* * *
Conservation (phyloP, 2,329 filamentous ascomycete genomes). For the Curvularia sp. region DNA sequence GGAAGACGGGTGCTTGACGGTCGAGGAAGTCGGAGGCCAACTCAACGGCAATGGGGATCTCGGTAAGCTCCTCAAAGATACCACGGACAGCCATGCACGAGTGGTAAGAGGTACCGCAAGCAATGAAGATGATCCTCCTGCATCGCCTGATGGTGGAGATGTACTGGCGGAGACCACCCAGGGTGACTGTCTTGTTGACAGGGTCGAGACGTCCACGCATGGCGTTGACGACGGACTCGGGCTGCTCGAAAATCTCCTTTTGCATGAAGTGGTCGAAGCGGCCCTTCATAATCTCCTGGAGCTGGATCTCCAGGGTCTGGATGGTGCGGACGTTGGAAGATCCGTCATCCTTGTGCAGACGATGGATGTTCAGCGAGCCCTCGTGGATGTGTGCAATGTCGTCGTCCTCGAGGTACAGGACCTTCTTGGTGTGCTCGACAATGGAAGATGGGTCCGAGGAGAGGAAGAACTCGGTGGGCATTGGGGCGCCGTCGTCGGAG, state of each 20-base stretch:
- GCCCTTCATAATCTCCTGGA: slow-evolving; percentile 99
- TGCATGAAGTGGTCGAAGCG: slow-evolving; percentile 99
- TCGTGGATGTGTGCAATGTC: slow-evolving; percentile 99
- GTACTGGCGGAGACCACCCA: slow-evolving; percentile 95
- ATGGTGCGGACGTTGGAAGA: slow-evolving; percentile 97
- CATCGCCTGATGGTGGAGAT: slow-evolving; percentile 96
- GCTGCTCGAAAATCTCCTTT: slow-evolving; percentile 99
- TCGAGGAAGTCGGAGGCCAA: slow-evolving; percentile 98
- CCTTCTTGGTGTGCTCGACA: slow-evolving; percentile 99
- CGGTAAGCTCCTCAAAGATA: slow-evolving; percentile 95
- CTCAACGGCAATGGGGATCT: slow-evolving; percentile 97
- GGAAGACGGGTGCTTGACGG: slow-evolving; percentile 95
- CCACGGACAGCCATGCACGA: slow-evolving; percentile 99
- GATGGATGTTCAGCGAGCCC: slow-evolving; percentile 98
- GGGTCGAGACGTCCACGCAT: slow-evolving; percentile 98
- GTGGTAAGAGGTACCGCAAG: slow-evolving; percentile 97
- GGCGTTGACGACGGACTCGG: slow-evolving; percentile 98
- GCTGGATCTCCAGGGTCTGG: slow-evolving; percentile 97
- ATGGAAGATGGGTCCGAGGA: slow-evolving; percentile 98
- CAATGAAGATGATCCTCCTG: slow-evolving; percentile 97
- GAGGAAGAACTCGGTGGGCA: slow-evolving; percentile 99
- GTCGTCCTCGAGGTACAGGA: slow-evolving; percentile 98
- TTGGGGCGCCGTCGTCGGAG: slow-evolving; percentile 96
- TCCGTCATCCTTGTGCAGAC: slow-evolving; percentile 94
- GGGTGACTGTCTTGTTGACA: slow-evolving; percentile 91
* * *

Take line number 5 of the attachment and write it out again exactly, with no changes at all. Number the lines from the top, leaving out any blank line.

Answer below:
- GTACTGGCGGAGACCACCCA: slow-evolving; percentile 95